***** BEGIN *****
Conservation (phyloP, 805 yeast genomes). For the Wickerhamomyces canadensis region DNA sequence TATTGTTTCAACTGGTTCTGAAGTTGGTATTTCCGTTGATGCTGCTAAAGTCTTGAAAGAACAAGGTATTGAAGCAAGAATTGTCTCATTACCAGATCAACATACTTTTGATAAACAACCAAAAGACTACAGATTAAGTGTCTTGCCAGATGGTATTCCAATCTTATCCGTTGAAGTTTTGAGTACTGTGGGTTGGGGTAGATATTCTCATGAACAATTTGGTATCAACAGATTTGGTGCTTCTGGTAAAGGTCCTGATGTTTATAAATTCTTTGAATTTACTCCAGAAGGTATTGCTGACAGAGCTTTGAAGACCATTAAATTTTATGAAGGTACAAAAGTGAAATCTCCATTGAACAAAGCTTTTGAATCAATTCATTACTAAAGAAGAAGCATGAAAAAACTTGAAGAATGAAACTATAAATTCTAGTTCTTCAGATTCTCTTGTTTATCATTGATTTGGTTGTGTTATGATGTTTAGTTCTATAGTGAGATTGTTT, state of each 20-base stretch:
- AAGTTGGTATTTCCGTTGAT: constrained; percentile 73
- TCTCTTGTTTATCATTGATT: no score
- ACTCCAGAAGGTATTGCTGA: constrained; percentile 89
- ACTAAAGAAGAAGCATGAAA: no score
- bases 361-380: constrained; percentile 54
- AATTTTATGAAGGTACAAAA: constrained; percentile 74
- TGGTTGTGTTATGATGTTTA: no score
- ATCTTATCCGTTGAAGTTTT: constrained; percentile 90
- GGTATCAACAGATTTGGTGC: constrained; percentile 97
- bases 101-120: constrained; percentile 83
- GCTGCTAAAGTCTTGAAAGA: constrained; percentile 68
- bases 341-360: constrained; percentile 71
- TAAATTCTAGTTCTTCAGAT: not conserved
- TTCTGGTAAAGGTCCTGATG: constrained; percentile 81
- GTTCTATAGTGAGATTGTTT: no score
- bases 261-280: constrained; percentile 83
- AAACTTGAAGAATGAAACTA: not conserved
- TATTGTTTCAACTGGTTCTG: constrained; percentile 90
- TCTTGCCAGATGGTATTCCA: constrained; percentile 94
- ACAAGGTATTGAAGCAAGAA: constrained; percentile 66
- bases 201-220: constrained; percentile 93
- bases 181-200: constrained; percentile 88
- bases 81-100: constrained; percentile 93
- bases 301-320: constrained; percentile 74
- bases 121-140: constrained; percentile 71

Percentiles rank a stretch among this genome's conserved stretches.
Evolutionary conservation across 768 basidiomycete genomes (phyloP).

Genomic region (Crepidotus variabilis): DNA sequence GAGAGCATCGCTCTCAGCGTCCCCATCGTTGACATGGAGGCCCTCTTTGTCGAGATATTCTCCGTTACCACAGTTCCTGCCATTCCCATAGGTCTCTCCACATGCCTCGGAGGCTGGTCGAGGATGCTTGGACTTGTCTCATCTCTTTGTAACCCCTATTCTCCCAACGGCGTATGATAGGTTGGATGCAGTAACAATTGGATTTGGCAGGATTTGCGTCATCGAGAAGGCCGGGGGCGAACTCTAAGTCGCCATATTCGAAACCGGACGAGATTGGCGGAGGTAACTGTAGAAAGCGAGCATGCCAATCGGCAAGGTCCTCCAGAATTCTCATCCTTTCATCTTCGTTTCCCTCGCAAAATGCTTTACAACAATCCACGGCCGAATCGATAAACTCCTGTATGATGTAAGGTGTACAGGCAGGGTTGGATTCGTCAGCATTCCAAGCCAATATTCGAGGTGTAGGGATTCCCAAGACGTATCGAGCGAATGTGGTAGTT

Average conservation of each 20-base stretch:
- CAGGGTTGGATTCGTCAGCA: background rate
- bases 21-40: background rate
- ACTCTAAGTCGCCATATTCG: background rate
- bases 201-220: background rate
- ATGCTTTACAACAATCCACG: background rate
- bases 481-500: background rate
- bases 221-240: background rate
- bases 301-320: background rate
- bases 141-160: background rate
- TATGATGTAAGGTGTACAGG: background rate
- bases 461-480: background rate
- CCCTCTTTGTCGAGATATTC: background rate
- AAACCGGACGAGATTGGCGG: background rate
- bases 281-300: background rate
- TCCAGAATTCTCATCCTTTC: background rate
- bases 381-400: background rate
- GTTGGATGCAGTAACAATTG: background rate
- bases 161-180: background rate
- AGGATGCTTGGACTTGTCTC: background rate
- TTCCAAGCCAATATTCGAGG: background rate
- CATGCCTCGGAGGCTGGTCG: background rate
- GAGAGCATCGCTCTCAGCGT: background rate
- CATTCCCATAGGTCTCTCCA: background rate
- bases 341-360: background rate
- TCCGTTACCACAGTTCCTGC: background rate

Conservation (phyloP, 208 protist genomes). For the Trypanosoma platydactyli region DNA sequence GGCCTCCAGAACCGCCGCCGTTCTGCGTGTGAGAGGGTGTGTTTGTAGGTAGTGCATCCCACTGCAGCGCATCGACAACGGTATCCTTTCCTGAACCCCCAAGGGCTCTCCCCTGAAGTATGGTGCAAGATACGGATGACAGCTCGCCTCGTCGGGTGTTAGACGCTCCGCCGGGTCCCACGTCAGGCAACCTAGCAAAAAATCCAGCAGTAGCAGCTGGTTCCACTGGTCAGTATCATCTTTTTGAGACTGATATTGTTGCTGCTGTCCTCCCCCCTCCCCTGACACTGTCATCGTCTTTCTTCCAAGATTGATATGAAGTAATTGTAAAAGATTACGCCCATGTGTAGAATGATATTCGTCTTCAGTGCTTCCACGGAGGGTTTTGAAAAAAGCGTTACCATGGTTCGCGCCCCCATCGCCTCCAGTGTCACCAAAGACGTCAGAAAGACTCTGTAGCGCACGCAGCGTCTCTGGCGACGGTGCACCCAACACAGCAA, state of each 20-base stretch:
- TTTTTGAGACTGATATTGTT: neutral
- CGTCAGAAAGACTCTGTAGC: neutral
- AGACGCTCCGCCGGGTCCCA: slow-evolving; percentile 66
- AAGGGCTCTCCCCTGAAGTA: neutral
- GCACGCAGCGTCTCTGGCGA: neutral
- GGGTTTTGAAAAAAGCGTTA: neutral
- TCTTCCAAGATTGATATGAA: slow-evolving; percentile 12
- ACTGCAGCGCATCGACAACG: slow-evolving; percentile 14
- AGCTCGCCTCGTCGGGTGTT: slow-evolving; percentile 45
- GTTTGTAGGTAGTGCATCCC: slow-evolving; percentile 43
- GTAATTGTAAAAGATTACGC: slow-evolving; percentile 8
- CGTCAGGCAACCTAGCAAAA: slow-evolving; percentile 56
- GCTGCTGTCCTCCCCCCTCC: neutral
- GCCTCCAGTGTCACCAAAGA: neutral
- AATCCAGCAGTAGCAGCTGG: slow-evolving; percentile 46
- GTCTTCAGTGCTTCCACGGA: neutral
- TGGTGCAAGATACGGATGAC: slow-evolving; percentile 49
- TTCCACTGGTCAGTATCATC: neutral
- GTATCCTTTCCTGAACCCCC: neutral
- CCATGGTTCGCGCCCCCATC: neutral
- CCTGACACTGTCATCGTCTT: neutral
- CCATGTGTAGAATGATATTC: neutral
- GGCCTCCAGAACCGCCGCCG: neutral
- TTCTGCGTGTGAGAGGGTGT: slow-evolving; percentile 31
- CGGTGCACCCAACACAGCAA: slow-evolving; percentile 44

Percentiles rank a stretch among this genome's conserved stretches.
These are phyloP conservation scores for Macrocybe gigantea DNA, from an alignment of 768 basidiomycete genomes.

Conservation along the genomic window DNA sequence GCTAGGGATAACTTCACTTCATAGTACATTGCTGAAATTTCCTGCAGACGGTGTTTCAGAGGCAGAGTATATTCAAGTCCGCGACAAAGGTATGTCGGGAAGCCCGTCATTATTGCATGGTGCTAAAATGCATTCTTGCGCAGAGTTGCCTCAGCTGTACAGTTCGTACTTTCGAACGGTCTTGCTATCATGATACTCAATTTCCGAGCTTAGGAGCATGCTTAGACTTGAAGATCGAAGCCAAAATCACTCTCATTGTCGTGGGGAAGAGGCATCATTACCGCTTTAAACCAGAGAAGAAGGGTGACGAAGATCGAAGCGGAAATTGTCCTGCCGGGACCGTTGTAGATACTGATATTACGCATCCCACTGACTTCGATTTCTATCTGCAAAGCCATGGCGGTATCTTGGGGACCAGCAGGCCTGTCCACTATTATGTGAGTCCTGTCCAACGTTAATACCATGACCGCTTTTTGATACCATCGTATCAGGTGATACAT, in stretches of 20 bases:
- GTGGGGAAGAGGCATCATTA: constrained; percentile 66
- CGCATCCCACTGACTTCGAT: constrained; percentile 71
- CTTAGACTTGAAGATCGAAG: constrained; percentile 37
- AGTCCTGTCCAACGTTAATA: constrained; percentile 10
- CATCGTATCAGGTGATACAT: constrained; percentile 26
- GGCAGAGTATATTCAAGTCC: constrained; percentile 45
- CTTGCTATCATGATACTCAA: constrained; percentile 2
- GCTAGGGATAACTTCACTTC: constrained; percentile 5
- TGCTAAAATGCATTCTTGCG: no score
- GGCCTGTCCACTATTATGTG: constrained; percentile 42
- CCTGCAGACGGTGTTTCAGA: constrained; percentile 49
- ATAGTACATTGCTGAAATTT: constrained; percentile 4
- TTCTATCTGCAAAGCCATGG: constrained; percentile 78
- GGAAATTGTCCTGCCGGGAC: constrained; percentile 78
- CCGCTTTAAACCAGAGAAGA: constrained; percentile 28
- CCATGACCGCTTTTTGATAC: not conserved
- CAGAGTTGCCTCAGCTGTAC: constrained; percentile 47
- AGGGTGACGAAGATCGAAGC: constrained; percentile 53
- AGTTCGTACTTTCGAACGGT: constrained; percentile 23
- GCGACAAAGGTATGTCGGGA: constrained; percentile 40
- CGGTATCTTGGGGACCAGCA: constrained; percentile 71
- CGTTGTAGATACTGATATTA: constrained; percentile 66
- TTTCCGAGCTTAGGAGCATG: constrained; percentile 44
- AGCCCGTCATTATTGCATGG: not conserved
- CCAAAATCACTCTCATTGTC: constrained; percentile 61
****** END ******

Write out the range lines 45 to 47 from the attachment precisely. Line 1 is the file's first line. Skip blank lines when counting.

- TCCAGAATTCTCATCCTTTC: background rate
- bases 381-400: background rate
- GTTGGATGCAGTAACAATTG: background rate